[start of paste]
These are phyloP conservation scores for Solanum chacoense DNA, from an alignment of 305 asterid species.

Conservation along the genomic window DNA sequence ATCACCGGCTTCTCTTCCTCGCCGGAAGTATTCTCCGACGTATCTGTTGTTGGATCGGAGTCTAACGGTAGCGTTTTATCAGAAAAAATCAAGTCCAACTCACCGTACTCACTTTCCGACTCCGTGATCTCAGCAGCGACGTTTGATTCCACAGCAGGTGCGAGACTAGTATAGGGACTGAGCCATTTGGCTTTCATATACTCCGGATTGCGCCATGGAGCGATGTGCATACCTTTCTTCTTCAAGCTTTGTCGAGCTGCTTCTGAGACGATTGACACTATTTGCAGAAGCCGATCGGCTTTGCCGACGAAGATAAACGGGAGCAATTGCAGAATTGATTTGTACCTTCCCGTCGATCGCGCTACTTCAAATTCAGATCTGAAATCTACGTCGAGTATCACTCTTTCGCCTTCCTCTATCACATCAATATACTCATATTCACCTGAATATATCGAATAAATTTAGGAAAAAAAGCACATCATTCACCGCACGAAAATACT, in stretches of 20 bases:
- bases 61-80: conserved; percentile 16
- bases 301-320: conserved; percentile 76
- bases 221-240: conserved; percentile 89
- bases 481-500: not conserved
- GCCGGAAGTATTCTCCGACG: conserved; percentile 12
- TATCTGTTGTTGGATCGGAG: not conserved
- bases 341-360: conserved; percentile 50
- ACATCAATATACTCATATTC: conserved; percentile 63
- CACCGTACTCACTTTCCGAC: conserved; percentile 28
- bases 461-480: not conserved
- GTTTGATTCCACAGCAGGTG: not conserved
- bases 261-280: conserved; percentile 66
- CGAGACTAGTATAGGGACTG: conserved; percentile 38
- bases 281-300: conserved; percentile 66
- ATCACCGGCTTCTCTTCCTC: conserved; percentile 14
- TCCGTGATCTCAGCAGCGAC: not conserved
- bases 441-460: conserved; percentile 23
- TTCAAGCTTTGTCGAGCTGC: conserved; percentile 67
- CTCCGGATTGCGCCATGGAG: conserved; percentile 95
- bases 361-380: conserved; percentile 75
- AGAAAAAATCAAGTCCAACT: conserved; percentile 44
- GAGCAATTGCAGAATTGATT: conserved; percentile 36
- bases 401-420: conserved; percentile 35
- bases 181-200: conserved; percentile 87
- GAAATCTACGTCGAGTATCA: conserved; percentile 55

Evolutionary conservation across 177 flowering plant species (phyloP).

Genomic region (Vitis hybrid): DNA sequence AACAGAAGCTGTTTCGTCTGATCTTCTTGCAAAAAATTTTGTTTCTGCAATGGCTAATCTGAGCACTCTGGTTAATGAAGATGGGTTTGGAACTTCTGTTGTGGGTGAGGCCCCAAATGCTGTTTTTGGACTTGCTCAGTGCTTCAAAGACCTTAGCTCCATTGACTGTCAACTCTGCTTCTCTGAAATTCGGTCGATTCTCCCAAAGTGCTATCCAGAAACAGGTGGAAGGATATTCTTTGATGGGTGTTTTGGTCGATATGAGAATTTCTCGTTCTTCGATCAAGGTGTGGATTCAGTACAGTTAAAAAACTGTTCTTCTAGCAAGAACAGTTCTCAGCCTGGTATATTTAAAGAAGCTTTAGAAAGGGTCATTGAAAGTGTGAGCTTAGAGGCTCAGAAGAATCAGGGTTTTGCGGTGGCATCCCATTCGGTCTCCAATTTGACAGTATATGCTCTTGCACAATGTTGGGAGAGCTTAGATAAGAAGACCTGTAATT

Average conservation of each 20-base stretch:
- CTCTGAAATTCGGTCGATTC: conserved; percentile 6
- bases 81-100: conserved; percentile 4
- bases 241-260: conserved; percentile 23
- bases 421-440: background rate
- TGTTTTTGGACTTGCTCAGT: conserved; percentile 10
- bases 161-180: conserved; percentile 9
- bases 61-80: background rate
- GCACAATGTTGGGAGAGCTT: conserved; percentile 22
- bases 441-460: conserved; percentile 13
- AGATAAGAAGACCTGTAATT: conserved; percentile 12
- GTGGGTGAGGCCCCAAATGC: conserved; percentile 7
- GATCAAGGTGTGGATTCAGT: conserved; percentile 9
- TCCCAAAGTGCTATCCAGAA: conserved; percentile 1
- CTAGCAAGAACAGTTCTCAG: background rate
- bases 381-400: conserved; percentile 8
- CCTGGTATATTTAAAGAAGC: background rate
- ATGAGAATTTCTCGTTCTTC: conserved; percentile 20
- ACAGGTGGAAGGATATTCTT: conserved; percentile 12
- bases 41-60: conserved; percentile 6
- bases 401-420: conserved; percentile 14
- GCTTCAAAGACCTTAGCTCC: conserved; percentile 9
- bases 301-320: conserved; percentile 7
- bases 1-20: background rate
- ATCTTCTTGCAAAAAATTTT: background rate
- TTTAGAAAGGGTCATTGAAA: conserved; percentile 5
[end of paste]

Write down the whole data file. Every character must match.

These are phyloP conservation scores for Solanum chacoense DNA, from an alignment of 305 asterid species.

Conservation along the genomic window DNA sequence ATCACCGGCTTCTCTTCCTCGCCGGAAGTATTCTCCGACGTATCTGTTGTTGGATCGGAGTCTAACGGTAGCGTTTTATCAGAAAAAATCAAGTCCAACTCACCGTACTCACTTTCCGACTCCGTGATCTCAGCAGCGACGTTTGATTCCACAGCAGGTGCGAGACTAGTATAGGGACTGAGCCATTTGGCTTTCATATACTCCGGATTGCGCCATGGAGCGATGTGCATACCTTTCTTCTTCAAGCTTTGTCGAGCTGCTTCTGAGACGATTGACACTATTTGCAGAAGCCGATCGGCTTTGCCGACGAAGATAAACGGGAGCAATTGCAGAATTGATTTGTACCTTCCCGTCGATCGCGCTACTTCAAATTCAGATCTGAAATCTACGTCGAGTATCACTCTTTCGCCTTCCTCTATCACATCAATATACTCATATTCACCTGAATATATCGAATAAATTTAGGAAAAAAAGCACATCATTCACCGCACGAAAATACT, in stretches of 20 bases:
- bases 61-80: conserved; percentile 16
- bases 301-320: conserved; percentile 76
- bases 221-240: conserved; percentile 89
- bases 481-500: not conserved
- GCCGGAAGTATTCTCCGACG: conserved; percentile 12
- TATCTGTTGTTGGATCGGAG: not conserved
- bases 341-360: conserved; percentile 50
- ACATCAATATACTCATATTC: conserved; percentile 63
- CACCGTACTCACTTTCCGAC: conserved; percentile 28
- bases 461-480: not conserved
- GTTTGATTCCACAGCAGGTG: not conserved
- bases 261-280: conserved; percentile 66
- CGAGACTAGTATAGGGACTG: conserved; percentile 38
- bases 281-300: conserved; percentile 66
- ATCACCGGCTTCTCTTCCTC: conserved; percentile 14
- TCCGTGATCTCAGCAGCGAC: not conserved
- bases 441-460: conserved; percentile 23
- TTCAAGCTTTGTCGAGCTGC: conserved; percentile 67
- CTCCGGATTGCGCCATGGAG: conserved; percentile 95
- bases 361-380: conserved; percentile 75
- AGAAAAAATCAAGTCCAACT: conserved; percentile 44
- GAGCAATTGCAGAATTGATT: conserved; percentile 36
- bases 401-420: conserved; percentile 35
- bases 181-200: conserved; percentile 87
- GAAATCTACGTCGAGTATCA: conserved; percentile 55

Evolutionary conservation across 177 flowering plant species (phyloP).

Genomic region (Vitis hybrid): DNA sequence AACAGAAGCTGTTTCGTCTGATCTTCTTGCAAAAAATTTTGTTTCTGCAATGGCTAATCTGAGCACTCTGGTTAATGAAGATGGGTTTGGAACTTCTGTTGTGGGTGAGGCCCCAAATGCTGTTTTTGGACTTGCTCAGTGCTTCAAAGACCTTAGCTCCATTGACTGTCAACTCTGCTTCTCTGAAATTCGGTCGATTCTCCCAAAGTGCTATCCAGAAACAGGTGGAAGGATATTCTTTGATGGGTGTTTTGGTCGATATGAGAATTTCTCGTTCTTCGATCAAGGTGTGGATTCAGTACAGTTAAAAAACTGTTCTTCTAGCAAGAACAGTTCTCAGCCTGGTATATTTAAAGAAGCTTTAGAAAGGGTCATTGAAAGTGTGAGCTTAGAGGCTCAGAAGAATCAGGGTTTTGCGGTGGCATCCCATTCGGTCTCCAATTTGACAGTATATGCTCTTGCACAATGTTGGGAGAGCTTAGATAAGAAGACCTGTAATT

Average conservation of each 20-base stretch:
- CTCTGAAATTCGGTCGATTC: conserved; percentile 6
- bases 81-100: conserved; percentile 4
- bases 241-260: conserved; percentile 23
- bases 421-440: background rate
- TGTTTTTGGACTTGCTCAGT: conserved; percentile 10
- bases 161-180: conserved; percentile 9
- bases 61-80: background rate
- GCACAATGTTGGGAGAGCTT: conserved; percentile 22
- bases 441-460: conserved; percentile 13
- AGATAAGAAGACCTGTAATT: conserved; percentile 12
- GTGGGTGAGGCCCCAAATGC: conserved; percentile 7
- GATCAAGGTGTGGATTCAGT: conserved; percentile 9
- TCCCAAAGTGCTATCCAGAA: conserved; percentile 1
- CTAGCAAGAACAGTTCTCAG: background rate
- bases 381-400: conserved; percentile 8
- CCTGGTATATTTAAAGAAGC: background rate
- ATGAGAATTTCTCGTTCTTC: conserved; percentile 20
- ACAGGTGGAAGGATATTCTT: conserved; percentile 12
- bases 41-60: conserved; percentile 6
- bases 401-420: conserved; percentile 14
- GCTTCAAAGACCTTAGCTCC: conserved; percentile 9
- bases 301-320: conserved; percentile 7
- bases 1-20: background rate
- ATCTTCTTGCAAAAAATTTT: background rate
- TTTAGAAAGGGTCATTGAAA: conserved; percentile 5